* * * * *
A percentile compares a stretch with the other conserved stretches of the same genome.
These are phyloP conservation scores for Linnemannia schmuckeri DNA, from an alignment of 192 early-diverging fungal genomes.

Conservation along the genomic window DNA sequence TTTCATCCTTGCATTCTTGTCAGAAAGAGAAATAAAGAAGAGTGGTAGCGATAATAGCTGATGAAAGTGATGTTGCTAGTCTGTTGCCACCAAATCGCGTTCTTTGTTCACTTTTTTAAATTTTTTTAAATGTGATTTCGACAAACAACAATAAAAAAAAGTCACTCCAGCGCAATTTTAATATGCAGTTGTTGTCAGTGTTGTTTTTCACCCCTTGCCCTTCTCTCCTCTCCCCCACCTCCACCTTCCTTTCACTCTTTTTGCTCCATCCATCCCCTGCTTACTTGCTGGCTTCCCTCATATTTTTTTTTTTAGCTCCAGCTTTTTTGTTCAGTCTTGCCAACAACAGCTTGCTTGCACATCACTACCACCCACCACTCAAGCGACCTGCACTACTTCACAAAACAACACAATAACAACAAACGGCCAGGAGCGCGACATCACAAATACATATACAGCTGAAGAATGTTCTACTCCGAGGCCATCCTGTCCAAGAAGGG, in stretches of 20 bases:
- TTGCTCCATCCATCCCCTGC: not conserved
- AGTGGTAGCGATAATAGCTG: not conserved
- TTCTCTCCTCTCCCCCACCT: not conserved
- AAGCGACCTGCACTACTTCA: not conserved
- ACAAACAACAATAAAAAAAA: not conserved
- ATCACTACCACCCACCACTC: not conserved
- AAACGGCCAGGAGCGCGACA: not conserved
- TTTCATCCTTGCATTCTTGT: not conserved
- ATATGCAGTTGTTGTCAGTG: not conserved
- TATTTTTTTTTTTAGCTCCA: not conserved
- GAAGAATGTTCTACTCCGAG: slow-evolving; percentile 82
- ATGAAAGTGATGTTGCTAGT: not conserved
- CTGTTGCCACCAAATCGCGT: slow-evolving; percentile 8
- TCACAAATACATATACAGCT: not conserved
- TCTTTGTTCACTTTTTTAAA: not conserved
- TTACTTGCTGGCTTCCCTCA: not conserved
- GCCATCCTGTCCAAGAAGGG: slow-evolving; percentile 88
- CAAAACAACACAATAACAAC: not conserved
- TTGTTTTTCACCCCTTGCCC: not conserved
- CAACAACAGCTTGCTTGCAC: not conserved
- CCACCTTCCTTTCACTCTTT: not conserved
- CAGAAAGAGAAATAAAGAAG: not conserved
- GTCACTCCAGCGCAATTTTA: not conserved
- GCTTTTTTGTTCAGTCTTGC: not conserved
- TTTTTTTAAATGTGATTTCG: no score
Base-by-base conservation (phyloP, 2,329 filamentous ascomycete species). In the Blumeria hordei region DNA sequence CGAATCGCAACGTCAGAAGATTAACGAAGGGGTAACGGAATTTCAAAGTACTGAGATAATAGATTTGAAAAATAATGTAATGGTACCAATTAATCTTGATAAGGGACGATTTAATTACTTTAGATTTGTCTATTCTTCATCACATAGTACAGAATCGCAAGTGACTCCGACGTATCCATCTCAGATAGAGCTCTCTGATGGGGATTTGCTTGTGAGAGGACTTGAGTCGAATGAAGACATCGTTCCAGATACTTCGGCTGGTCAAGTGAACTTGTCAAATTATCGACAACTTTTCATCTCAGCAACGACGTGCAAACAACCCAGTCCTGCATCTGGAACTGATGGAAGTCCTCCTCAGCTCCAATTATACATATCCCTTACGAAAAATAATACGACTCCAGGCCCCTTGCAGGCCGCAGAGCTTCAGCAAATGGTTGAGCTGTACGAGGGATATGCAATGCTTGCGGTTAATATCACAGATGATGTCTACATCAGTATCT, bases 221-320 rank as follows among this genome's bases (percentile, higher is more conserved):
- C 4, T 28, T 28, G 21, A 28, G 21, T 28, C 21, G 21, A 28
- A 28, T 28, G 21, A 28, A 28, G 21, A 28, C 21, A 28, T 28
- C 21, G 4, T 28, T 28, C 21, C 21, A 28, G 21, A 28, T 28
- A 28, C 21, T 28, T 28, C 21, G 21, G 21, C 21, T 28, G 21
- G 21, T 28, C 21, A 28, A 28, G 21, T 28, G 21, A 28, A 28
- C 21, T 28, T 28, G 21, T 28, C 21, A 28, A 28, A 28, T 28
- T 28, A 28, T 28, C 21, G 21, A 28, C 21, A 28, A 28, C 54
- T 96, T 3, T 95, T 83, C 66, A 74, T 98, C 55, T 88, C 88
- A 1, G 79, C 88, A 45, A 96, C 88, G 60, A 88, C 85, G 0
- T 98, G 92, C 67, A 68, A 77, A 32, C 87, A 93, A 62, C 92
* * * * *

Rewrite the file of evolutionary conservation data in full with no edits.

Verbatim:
A percentile compares a stretch with the other conserved stretches of the same genome.
These are phyloP conservation scores for Linnemannia schmuckeri DNA, from an alignment of 192 early-diverging fungal genomes.

Conservation along the genomic window DNA sequence TTTCATCCTTGCATTCTTGTCAGAAAGAGAAATAAAGAAGAGTGGTAGCGATAATAGCTGATGAAAGTGATGTTGCTAGTCTGTTGCCACCAAATCGCGTTCTTTGTTCACTTTTTTAAATTTTTTTAAATGTGATTTCGACAAACAACAATAAAAAAAAGTCACTCCAGCGCAATTTTAATATGCAGTTGTTGTCAGTGTTGTTTTTCACCCCTTGCCCTTCTCTCCTCTCCCCCACCTCCACCTTCCTTTCACTCTTTTTGCTCCATCCATCCCCTGCTTACTTGCTGGCTTCCCTCATATTTTTTTTTTTAGCTCCAGCTTTTTTGTTCAGTCTTGCCAACAACAGCTTGCTTGCACATCACTACCACCCACCACTCAAGCGACCTGCACTACTTCACAAAACAACACAATAACAACAAACGGCCAGGAGCGCGACATCACAAATACATATACAGCTGAAGAATGTTCTACTCCGAGGCCATCCTGTCCAAGAAGGG, in stretches of 20 bases:
- TTGCTCCATCCATCCCCTGC: not conserved
- AGTGGTAGCGATAATAGCTG: not conserved
- TTCTCTCCTCTCCCCCACCT: not conserved
- AAGCGACCTGCACTACTTCA: not conserved
- ACAAACAACAATAAAAAAAA: not conserved
- ATCACTACCACCCACCACTC: not conserved
- AAACGGCCAGGAGCGCGACA: not conserved
- TTTCATCCTTGCATTCTTGT: not conserved
- ATATGCAGTTGTTGTCAGTG: not conserved
- TATTTTTTTTTTTAGCTCCA: not conserved
- GAAGAATGTTCTACTCCGAG: slow-evolving; percentile 82
- ATGAAAGTGATGTTGCTAGT: not conserved
- CTGTTGCCACCAAATCGCGT: slow-evolving; percentile 8
- TCACAAATACATATACAGCT: not conserved
- TCTTTGTTCACTTTTTTAAA: not conserved
- TTACTTGCTGGCTTCCCTCA: not conserved
- GCCATCCTGTCCAAGAAGGG: slow-evolving; percentile 88
- CAAAACAACACAATAACAAC: not conserved
- TTGTTTTTCACCCCTTGCCC: not conserved
- CAACAACAGCTTGCTTGCAC: not conserved
- CCACCTTCCTTTCACTCTTT: not conserved
- CAGAAAGAGAAATAAAGAAG: not conserved
- GTCACTCCAGCGCAATTTTA: not conserved
- GCTTTTTTGTTCAGTCTTGC: not conserved
- TTTTTTTAAATGTGATTTCG: no score
Base-by-base conservation (phyloP, 2,329 filamentous ascomycete species). In the Blumeria hordei region DNA sequence CGAATCGCAACGTCAGAAGATTAACGAAGGGGTAACGGAATTTCAAAGTACTGAGATAATAGATTTGAAAAATAATGTAATGGTACCAATTAATCTTGATAAGGGACGATTTAATTACTTTAGATTTGTCTATTCTTCATCACATAGTACAGAATCGCAAGTGACTCCGACGTATCCATCTCAGATAGAGCTCTCTGATGGGGATTTGCTTGTGAGAGGACTTGAGTCGAATGAAGACATCGTTCCAGATACTTCGGCTGGTCAAGTGAACTTGTCAAATTATCGACAACTTTTCATCTCAGCAACGACGTGCAAACAACCCAGTCCTGCATCTGGAACTGATGGAAGTCCTCCTCAGCTCCAATTATACATATCCCTTACGAAAAATAATACGACTCCAGGCCCCTTGCAGGCCGCAGAGCTTCAGCAAATGGTTGAGCTGTACGAGGGATATGCAATGCTTGCGGTTAATATCACAGATGATGTCTACATCAGTATCT, bases 221-320 rank as follows among this genome's bases (percentile, higher is more conserved):
- C 4, T 28, T 28, G 21, A 28, G 21, T 28, C 21, G 21, A 28
- A 28, T 28, G 21, A 28, A 28, G 21, A 28, C 21, A 28, T 28
- C 21, G 4, T 28, T 28, C 21, C 21, A 28, G 21, A 28, T 28
- A 28, C 21, T 28, T 28, C 21, G 21, G 21, C 21, T 28, G 21
- G 21, T 28, C 21, A 28, A 28, G 21, T 28, G 21, A 28, A 28
- C 21, T 28, T 28, G 21, T 28, C 21, A 28, A 28, A 28, T 28
- T 28, A 28, T 28, C 21, G 21, A 28, C 21, A 28, A 28, C 54
- T 96, T 3, T 95, T 83, C 66, A 74, T 98, C 55, T 88, C 88
- A 1, G 79, C 88, A 45, A 96, C 88, G 60, A 88, C 85, G 0
- T 98, G 92, C 67, A 68, A 77, A 32, C 87, A 93, A 62, C 92